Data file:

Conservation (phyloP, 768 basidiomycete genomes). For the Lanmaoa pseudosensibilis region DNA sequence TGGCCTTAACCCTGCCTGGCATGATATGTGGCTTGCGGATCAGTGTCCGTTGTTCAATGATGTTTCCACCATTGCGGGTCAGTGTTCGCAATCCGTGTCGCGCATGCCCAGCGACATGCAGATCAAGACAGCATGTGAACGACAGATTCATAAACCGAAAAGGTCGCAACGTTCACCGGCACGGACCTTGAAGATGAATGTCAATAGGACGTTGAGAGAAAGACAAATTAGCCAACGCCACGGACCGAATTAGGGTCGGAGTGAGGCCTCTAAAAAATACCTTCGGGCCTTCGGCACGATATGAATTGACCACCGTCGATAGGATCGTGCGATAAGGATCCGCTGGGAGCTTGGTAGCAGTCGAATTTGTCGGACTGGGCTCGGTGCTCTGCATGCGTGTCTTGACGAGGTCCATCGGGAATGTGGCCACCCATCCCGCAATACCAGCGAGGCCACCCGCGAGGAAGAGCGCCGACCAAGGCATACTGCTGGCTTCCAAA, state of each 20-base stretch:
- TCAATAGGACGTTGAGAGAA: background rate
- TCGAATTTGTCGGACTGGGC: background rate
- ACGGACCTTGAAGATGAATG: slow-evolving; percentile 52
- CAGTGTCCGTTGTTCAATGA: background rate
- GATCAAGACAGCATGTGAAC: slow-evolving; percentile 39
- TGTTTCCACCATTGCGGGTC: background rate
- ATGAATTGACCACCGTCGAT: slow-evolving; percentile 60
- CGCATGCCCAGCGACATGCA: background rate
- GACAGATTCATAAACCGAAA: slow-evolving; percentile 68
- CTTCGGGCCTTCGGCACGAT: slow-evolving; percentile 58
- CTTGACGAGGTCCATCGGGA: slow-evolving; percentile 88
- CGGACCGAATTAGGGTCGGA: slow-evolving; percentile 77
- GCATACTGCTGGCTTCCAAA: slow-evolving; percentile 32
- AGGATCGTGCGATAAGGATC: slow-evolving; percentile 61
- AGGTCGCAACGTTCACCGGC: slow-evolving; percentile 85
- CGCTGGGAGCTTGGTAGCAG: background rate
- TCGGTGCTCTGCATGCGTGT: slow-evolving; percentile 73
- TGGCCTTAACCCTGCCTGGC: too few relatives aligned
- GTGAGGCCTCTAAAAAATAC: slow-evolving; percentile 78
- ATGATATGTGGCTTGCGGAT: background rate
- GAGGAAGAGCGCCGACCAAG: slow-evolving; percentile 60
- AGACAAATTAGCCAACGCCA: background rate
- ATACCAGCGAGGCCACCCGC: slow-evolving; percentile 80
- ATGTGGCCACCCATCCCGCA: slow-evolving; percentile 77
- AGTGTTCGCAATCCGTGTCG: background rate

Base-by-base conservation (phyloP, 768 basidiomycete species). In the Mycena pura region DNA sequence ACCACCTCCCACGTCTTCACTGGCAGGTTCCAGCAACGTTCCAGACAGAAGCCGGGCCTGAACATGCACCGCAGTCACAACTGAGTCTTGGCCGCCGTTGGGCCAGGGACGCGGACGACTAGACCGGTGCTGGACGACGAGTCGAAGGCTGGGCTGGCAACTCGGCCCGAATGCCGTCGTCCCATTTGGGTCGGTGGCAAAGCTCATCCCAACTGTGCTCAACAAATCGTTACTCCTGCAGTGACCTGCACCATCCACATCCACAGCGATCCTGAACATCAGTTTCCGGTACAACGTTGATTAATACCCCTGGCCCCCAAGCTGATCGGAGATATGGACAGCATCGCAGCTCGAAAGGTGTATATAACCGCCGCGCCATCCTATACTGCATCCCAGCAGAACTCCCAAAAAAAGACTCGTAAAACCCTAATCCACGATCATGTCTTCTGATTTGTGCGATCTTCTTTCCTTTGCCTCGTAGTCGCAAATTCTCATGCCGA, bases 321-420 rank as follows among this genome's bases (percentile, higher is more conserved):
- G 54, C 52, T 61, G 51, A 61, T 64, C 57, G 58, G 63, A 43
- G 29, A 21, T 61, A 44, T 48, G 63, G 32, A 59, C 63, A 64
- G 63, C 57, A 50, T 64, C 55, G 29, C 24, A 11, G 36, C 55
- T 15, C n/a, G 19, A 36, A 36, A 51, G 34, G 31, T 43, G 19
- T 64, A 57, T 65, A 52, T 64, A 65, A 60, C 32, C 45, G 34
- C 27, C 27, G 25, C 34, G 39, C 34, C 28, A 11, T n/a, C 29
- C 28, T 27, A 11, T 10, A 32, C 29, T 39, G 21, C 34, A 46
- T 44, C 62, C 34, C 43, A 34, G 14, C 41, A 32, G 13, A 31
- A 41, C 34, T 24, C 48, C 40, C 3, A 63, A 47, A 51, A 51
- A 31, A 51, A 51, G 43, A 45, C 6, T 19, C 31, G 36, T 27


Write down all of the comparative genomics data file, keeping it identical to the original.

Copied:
Conservation (phyloP, 768 basidiomycete genomes). For the Lanmaoa pseudosensibilis region DNA sequence TGGCCTTAACCCTGCCTGGCATGATATGTGGCTTGCGGATCAGTGTCCGTTGTTCAATGATGTTTCCACCATTGCGGGTCAGTGTTCGCAATCCGTGTCGCGCATGCCCAGCGACATGCAGATCAAGACAGCATGTGAACGACAGATTCATAAACCGAAAAGGTCGCAACGTTCACCGGCACGGACCTTGAAGATGAATGTCAATAGGACGTTGAGAGAAAGACAAATTAGCCAACGCCACGGACCGAATTAGGGTCGGAGTGAGGCCTCTAAAAAATACCTTCGGGCCTTCGGCACGATATGAATTGACCACCGTCGATAGGATCGTGCGATAAGGATCCGCTGGGAGCTTGGTAGCAGTCGAATTTGTCGGACTGGGCTCGGTGCTCTGCATGCGTGTCTTGACGAGGTCCATCGGGAATGTGGCCACCCATCCCGCAATACCAGCGAGGCCACCCGCGAGGAAGAGCGCCGACCAAGGCATACTGCTGGCTTCCAAA, state of each 20-base stretch:
- TCAATAGGACGTTGAGAGAA: background rate
- TCGAATTTGTCGGACTGGGC: background rate
- ACGGACCTTGAAGATGAATG: slow-evolving; percentile 52
- CAGTGTCCGTTGTTCAATGA: background rate
- GATCAAGACAGCATGTGAAC: slow-evolving; percentile 39
- TGTTTCCACCATTGCGGGTC: background rate
- ATGAATTGACCACCGTCGAT: slow-evolving; percentile 60
- CGCATGCCCAGCGACATGCA: background rate
- GACAGATTCATAAACCGAAA: slow-evolving; percentile 68
- CTTCGGGCCTTCGGCACGAT: slow-evolving; percentile 58
- CTTGACGAGGTCCATCGGGA: slow-evolving; percentile 88
- CGGACCGAATTAGGGTCGGA: slow-evolving; percentile 77
- GCATACTGCTGGCTTCCAAA: slow-evolving; percentile 32
- AGGATCGTGCGATAAGGATC: slow-evolving; percentile 61
- AGGTCGCAACGTTCACCGGC: slow-evolving; percentile 85
- CGCTGGGAGCTTGGTAGCAG: background rate
- TCGGTGCTCTGCATGCGTGT: slow-evolving; percentile 73
- TGGCCTTAACCCTGCCTGGC: too few relatives aligned
- GTGAGGCCTCTAAAAAATAC: slow-evolving; percentile 78
- ATGATATGTGGCTTGCGGAT: background rate
- GAGGAAGAGCGCCGACCAAG: slow-evolving; percentile 60
- AGACAAATTAGCCAACGCCA: background rate
- ATACCAGCGAGGCCACCCGC: slow-evolving; percentile 80
- ATGTGGCCACCCATCCCGCA: slow-evolving; percentile 77
- AGTGTTCGCAATCCGTGTCG: background rate

Base-by-base conservation (phyloP, 768 basidiomycete species). In the Mycena pura region DNA sequence ACCACCTCCCACGTCTTCACTGGCAGGTTCCAGCAACGTTCCAGACAGAAGCCGGGCCTGAACATGCACCGCAGTCACAACTGAGTCTTGGCCGCCGTTGGGCCAGGGACGCGGACGACTAGACCGGTGCTGGACGACGAGTCGAAGGCTGGGCTGGCAACTCGGCCCGAATGCCGTCGTCCCATTTGGGTCGGTGGCAAAGCTCATCCCAACTGTGCTCAACAAATCGTTACTCCTGCAGTGACCTGCACCATCCACATCCACAGCGATCCTGAACATCAGTTTCCGGTACAACGTTGATTAATACCCCTGGCCCCCAAGCTGATCGGAGATATGGACAGCATCGCAGCTCGAAAGGTGTATATAACCGCCGCGCCATCCTATACTGCATCCCAGCAGAACTCCCAAAAAAAGACTCGTAAAACCCTAATCCACGATCATGTCTTCTGATTTGTGCGATCTTCTTTCCTTTGCCTCGTAGTCGCAAATTCTCATGCCGA, bases 321-420 rank as follows among this genome's bases (percentile, higher is more conserved):
- G 54, C 52, T 61, G 51, A 61, T 64, C 57, G 58, G 63, A 43
- G 29, A 21, T 61, A 44, T 48, G 63, G 32, A 59, C 63, A 64
- G 63, C 57, A 50, T 64, C 55, G 29, C 24, A 11, G 36, C 55
- T 15, C n/a, G 19, A 36, A 36, A 51, G 34, G 31, T 43, G 19
- T 64, A 57, T 65, A 52, T 64, A 65, A 60, C 32, C 45, G 34
- C 27, C 27, G 25, C 34, G 39, C 34, C 28, A 11, T n/a, C 29
- C 28, T 27, A 11, T 10, A 32, C 29, T 39, G 21, C 34, A 46
- T 44, C 62, C 34, C 43, A 34, G 14, C 41, A 32, G 13, A 31
- A 41, C 34, T 24, C 48, C 40, C 3, A 63, A 47, A 51, A 51
- A 31, A 51, A 51, G 43, A 45, C 6, T 19, C 31, G 36, T 27